When he was a young officer, the chief recalled to Rembserg, “my partner and I often told each other, `I sure hope I’m not the first officer to shoot somebody around this place.’” Mind you, this was not because he and his partner had any moral inhibitions about killing Mundanes, but rather because they were concerned about the potential impact on their own careers: “We had no confidence that the administration would treat us in a just manner after the shooting. When I became an administrator myself, I didn’t want my department to perpetuate that kind of thinking.”

This is why the chief was upset over what he described as the “`appalling’ amount of support” among his subordinates for the officer who had neglected an opportunity to kill somebody. In order to neutralize the subversive influence of a cop who acted like a peace officer, the chief intended to impose exemplary administrative punishment – until his disciplinary proposal was vetoed by the city’s public safety director.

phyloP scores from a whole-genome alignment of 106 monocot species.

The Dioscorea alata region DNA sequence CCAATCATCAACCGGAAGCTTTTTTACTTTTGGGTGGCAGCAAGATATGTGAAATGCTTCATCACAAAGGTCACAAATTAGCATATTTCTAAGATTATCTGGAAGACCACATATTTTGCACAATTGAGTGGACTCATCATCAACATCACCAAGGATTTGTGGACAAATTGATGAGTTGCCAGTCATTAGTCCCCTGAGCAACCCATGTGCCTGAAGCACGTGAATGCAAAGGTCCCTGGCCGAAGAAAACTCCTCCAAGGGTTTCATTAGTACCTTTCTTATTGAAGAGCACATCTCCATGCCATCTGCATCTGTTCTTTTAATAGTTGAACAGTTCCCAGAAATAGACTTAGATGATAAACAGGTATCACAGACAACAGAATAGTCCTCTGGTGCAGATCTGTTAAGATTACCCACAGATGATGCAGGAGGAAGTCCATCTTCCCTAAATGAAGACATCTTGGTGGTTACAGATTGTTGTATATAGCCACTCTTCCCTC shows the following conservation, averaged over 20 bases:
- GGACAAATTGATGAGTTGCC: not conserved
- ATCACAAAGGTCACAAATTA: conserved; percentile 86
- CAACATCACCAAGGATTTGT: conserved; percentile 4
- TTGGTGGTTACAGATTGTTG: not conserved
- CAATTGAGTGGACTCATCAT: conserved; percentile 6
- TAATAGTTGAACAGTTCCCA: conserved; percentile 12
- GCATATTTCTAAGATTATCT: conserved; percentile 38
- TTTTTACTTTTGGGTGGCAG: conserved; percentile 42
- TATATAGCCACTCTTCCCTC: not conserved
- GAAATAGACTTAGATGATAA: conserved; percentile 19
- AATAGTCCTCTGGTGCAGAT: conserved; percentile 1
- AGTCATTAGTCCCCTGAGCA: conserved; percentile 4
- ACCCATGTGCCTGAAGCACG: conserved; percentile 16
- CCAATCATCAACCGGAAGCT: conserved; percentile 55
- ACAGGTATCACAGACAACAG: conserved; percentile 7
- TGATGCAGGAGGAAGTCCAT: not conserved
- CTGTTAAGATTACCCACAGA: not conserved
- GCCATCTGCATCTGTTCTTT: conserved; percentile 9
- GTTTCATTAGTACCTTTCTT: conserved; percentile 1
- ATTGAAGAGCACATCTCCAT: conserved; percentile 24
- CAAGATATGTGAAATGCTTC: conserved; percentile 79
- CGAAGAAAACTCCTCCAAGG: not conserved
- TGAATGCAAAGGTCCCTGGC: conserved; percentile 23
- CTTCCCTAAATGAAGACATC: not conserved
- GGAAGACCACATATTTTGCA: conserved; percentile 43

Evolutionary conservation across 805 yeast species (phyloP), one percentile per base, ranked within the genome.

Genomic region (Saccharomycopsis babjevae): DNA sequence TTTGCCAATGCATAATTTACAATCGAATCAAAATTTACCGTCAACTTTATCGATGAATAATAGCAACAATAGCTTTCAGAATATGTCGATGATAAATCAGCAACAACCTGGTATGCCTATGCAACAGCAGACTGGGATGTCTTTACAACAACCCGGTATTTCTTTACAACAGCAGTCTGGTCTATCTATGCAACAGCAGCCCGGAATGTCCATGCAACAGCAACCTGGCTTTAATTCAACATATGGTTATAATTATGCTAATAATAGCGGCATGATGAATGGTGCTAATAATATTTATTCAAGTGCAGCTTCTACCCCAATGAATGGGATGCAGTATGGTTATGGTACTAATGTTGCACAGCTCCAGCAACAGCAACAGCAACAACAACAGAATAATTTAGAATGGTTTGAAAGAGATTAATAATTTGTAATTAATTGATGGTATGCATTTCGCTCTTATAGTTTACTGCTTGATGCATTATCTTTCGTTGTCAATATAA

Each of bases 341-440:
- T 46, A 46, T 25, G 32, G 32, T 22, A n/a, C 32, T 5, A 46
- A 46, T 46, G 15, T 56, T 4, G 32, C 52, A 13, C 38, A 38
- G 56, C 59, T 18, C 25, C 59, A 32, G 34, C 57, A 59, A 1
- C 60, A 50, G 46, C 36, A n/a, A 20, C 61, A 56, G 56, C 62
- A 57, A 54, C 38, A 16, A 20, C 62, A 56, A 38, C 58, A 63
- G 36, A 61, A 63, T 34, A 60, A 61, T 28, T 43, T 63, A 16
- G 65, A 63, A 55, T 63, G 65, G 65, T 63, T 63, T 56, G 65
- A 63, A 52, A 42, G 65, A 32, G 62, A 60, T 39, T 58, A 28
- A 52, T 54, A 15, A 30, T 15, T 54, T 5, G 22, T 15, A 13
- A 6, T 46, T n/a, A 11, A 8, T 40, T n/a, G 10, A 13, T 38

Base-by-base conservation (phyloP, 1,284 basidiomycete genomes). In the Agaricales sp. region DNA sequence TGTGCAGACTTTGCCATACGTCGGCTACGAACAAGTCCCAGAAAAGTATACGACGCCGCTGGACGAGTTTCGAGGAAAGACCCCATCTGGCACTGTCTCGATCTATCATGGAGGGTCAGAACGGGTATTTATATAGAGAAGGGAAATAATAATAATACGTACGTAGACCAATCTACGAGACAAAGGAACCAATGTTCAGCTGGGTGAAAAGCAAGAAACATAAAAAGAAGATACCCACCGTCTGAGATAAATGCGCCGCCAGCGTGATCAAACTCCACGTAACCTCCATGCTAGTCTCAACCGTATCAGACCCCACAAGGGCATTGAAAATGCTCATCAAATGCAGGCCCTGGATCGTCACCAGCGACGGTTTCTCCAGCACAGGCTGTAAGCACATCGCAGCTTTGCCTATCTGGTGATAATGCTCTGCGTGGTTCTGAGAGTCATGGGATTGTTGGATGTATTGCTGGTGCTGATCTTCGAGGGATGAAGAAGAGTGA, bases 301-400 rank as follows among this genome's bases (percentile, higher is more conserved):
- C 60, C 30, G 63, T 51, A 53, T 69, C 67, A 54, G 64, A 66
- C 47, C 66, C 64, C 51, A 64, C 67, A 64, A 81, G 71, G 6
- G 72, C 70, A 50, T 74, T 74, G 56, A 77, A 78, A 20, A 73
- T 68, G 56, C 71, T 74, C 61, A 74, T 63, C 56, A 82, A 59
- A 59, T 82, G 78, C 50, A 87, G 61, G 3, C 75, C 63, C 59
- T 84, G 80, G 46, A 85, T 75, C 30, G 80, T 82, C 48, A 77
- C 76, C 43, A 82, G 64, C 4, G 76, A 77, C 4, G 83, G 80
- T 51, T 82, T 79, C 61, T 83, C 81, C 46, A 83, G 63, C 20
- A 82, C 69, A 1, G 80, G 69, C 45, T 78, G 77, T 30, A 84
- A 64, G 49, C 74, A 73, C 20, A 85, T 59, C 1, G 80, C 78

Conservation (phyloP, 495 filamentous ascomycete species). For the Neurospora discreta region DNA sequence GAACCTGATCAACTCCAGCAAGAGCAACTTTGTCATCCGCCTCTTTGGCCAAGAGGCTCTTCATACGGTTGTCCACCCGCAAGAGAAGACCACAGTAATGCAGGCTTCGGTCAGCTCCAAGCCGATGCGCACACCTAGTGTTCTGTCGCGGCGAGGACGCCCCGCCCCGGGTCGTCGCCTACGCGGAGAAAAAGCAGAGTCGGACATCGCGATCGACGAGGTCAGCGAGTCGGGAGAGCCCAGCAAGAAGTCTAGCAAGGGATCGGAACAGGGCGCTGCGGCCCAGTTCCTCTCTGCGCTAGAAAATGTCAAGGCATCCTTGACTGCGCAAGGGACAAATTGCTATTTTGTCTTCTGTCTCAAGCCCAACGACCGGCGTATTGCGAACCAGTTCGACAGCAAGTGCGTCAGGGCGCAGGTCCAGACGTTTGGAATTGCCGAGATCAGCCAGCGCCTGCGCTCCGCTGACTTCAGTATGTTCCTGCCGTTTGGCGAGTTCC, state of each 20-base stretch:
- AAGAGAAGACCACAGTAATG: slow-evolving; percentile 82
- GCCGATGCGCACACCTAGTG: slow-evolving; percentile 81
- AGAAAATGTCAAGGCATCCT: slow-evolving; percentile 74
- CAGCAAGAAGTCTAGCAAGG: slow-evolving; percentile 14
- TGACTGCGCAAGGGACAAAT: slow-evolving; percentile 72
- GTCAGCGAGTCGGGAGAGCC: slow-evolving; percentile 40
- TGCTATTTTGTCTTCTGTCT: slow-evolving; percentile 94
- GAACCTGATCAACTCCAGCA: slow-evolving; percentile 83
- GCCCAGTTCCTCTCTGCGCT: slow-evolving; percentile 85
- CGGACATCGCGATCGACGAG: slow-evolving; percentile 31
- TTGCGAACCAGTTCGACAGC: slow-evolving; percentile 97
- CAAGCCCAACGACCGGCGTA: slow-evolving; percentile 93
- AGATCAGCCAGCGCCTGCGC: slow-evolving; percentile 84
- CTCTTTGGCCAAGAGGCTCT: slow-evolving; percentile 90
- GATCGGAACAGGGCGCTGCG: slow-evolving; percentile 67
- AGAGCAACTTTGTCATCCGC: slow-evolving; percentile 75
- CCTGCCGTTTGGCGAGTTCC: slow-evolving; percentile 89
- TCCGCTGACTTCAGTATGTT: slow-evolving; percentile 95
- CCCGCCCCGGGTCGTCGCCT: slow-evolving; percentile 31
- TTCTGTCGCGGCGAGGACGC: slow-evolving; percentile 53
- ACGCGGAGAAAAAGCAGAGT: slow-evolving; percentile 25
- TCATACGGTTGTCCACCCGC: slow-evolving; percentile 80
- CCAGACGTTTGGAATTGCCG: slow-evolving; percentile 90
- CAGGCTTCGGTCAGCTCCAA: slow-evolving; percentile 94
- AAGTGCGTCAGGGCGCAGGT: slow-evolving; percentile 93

In order to avoid similar scandals in the future, the chief suggests that greater care must be taken to destroy any residual inhibitions on the part of police. To “educate” the public, he continues, “We have to be willing to critique non-shootings as well as shootings.” From that perspective, restraint on the part of police is a danger to public safety – not that we have much cause for concern on that account.

This is a country where police are trained to overcome their reluctance to shoot pregnant women, small children, and the elderly, and where cops who gun down children carrying toy guns needn’t concern themselves about criminal charges or administrative punishment.

This is a society in which an unarmed man who causes a public disturbance can be charged with assault because the police who arrested him panicked and shot several innocent bystanders.

The standard of “valor” to which American police officers aspire is embodied by Henrico County Police Officer Brian Anderson, upon whom was conferred the Silver Valor Award for shooting an unarmed man holding a cellphone.

Police in Iceland are still somewhat burdened with civilized scruples, which is why their conduct would be incomprehensible to those who belong to America’s exalted fraternity of state-consecrated violence.